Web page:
Did you hear about the Pollack who went around the block 64 times? His turn signal was stuck.

This was the precise effect that Mama intended to achieve. Her son was a fucking dumb-ass for ruining the bread. He needed to know it. How else was he going to learn?

Deep down inside, Mark knew Mama wasn’t evil. She may have learned her abusive manner of speech from her mother. Mark could still remember riding in the back of his grandparents’ car. Grandma would berate Grandpa’s driving with a tirade of ‘passenger-seat driving’:

“You’re going too slow! You’re following too close to that car! You just missed the turn!”

Grandpa always exhibited the patience of Job. He would just tune her out. Grandpa never raised his voice to Grandma. Mark could not remember a time when his grandparents argued. Grandpa wouldn’t even say anything negative about Grandma when she left the room.

Mark assumed it was normal that women always berated the men in their lives. He could remember how he would cringe as Grandma chastised Grandpa. It was so embarrassing. But that’s just how life was. It was a part of everyday family dynamics.

The mission Mark faced each day was simple: get through the day without raising Mama’s ire. Don’t be stupid, or at least, don’t be stupid around her. Most of the time, he was able to do just that.

But God help him when he fell short of the goal. He would hear about it. At least she limited her abuse to words. She never raised a hand to Mark. He was grateful for that small favor.

The words, however, were still painful.

Who Am I?

My name is Mike Ester. For the past three years, I’ve been considering taking up writing as a hobby. I do have a day job. I am a senior IT technician at a community college in Texas. I also play music as a hobby. I don’t have dreams of joining the ranks of Stephen King, James Patterson, or Steven Pressfield. But I would like to learn more about the art of storytelling. The Craft, if you will.

I wasn’t always the best student in school. But I was a voracious reader as a kid. I was reading articles in National Geographic by the time I was in 4th grade. As a result, my best grades were in English. But that was cruel irony. I hated school, and hated English class. I never could reconcile that. The instructor of a required freshman writing course told me that I had the potential to be a good writer. Once again, I was excelling in a class that I didn’t want to be in.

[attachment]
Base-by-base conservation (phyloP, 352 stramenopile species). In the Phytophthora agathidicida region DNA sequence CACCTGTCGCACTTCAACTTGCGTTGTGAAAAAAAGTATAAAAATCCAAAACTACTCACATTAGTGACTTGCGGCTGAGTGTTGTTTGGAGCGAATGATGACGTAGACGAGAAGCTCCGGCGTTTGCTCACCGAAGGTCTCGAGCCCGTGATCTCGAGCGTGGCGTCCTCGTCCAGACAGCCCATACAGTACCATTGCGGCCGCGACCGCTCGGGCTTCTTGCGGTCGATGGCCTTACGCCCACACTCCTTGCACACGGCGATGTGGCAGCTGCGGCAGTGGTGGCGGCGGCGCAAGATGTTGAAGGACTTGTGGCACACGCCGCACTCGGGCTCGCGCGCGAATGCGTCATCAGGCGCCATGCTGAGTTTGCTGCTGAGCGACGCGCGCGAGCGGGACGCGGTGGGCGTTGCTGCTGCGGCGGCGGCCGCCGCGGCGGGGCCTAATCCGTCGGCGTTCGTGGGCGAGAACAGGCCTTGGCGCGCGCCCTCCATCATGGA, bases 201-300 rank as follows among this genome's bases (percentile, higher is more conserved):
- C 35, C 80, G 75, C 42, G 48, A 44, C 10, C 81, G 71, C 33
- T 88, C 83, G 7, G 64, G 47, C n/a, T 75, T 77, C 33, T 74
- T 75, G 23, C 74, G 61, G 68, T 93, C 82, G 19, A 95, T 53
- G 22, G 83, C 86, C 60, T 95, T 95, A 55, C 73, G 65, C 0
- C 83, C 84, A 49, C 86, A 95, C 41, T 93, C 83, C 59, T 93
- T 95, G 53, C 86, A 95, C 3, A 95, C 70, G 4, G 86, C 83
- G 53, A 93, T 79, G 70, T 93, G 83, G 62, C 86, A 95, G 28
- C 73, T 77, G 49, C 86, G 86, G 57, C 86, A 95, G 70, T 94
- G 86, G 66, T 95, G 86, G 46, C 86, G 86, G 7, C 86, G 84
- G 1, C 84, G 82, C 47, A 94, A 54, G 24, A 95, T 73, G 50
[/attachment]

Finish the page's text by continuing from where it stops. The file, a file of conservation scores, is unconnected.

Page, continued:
I started keeping a journal a few years ago. I wish that I had started that when I was a child. Journaling made me realize how many thoughts and memories I’ve lost forever. It’s a habit that is easy for me to maintain. I cherish taking pen to paper to record what is on my mind. I always make it a point to have pen and notepaper with me at all times. I don’t have the references at hand, but I’ve heard of studies showing that writing by hand uses parts of the brain that aren’t utilized when typing on a keyboard. My mind feels better when using pen and paper.

I prefer starting my writing with analog tools. I’m a recent convert to fountain pens and good paper. There is no battery to charge, no danger of data loss from a power outage. For most of my life, I have been using block print when writing by hand. I was introduced to cursive writing in primary school. But I never did very well at it. It was assumed that I just didn’t have the knack for it.

The penny finally dropped when I started using a fountain pen. I needed to slow down, and lighten my pressure on the pen. A ballpoint pen makes you put too much pressure on the paper. That isn’t writing. That is engraving. These days, I eschew ballpoint pens. I don’t deny their existence. I just don’t like using them.

I have reached a point where my cursive writing is legible. It’s not beautiful calligraphy, but I don’t care. I can go back and decipher what I wrote a month ago. Even my wife has noticed the difference.

I still recognize the value of digital tools. After all, a blog is digital; is it not?

Now, the hard part begins. Overcome the resistance, and start writing.